Leadership expert John Maxwell once *wrote, “Everything rises and falls on leadership, but knowing how to lead is only half the battle. Understanding leadership and actually leading are two different activities.” Corporate communicators often find themselves standing in the gap between the two.
C-Level leaders, and especially CEOs, are elevated to their positions of leadership for a number of reasons; being a person of vision is almost always one of them. Board members, stock holders, trustees, employees and customers all have an expectation that the CEO will make the organization more successful in every way, from profitability to the quality of the customer experience and overall work environment.
Most have a vision of how they want the future to look. Getting there, however, is sometimes the challenge. As Maxwell says, the actual leading is the key. If there is a failure to lead, often it is because of a lack of ability to communicate vision and action in ways that mobilizes people. That’s where the corporate communicator can offer an invaluable assist.
Organizational communicators have a golden opportunity to be the translators if you will. They can help mobilize an entire organization by helping connect the CEO’s vision with people. Here are four ways organizational and corporate communicators can help CEOs – and thus their organizations – be successful.
1. Have a servant attitude
No, I’m not advocating being a doormat, but I am advocating that egos and agendas be checked at the door. The CEO is the star of the show; corpcomm folks are supporting players. Recognize the CEO carries a ton of pressure to perform. Ask, “How can I apply my expertise in such a way that I help this person succeed?” If the CEO succeeds, then everyone succeeds. A little humility goes a long way, and in a room where often everyone postures, humble helpfulness stands out.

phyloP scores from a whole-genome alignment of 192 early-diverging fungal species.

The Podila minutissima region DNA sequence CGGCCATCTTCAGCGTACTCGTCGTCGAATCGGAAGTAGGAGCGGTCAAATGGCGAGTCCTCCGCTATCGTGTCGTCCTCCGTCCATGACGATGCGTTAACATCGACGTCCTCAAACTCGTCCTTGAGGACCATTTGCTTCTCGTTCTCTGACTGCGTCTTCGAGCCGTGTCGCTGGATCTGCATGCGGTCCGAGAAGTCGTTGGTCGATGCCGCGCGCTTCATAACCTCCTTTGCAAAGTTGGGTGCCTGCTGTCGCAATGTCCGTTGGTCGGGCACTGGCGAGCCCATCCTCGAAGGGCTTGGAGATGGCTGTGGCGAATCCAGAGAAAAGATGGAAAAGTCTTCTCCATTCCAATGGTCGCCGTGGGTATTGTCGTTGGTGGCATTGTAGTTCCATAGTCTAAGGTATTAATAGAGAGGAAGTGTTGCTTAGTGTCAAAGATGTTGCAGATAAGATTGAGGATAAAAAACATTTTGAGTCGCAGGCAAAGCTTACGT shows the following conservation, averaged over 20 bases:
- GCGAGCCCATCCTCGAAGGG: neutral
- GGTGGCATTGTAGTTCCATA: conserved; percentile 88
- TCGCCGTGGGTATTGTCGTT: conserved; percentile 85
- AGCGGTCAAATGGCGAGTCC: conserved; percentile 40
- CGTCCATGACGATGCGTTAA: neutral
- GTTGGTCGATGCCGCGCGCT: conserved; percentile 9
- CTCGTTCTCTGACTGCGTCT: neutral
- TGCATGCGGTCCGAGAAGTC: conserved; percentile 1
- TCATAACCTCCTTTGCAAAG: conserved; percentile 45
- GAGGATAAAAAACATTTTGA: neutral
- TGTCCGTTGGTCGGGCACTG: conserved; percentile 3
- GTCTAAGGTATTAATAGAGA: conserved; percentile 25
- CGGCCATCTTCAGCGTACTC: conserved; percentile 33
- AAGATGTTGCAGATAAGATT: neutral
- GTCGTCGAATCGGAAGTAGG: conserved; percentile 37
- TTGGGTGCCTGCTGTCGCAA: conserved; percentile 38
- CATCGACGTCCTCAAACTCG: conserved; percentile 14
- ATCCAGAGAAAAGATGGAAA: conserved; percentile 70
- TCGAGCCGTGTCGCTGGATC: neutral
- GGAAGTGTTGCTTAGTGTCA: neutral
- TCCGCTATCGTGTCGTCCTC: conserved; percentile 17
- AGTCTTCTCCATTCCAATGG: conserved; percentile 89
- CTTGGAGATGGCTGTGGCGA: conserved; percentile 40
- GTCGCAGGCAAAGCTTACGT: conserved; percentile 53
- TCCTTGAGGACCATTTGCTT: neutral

2. Be competent
This applies to everything from job skills to knowing everything there is to know about the CEO. Pay attention to what he or she says and look for the larger context, because they often talk bigger picture. Know the details necessary to arrive at his or her vision. And if the CEO mentions an article, book titles or has written either, make haste, buy and read! It is important for corporate communicators to show they “get” from where it is their CEOs are coming and to where it is they are trying to get.
3. Build trust
Corporate communicators get precious little time with CEOs so it is important to maximize those opportunities. Humility, competence and preparation get noticed and build trust. CEOs want and need people around them they can trust so every encounter should be seen as a moment of significant importance. Confidence and trust are either being built or they are being eroded, and it is the wise communicator who recognizes that.
Period. The margin for error is non-existent when it comes to dealing with the CEO. Failure to deliver is not an option. Consistently deliver – and exceed expectations as often as possible – and watch the opportunities to help consistently increase. Bottom line: CEOs are judged on their performances and so too are those who serve them.
Working directly with the CEO is not for everyone, however, there is an incredible opportunity to contribute to the overall success of the organization for those who are confident in their job skills and who are willing to bridle their egos.
*Maxwell quote found in The 21 Indispensable Qualities of a Leader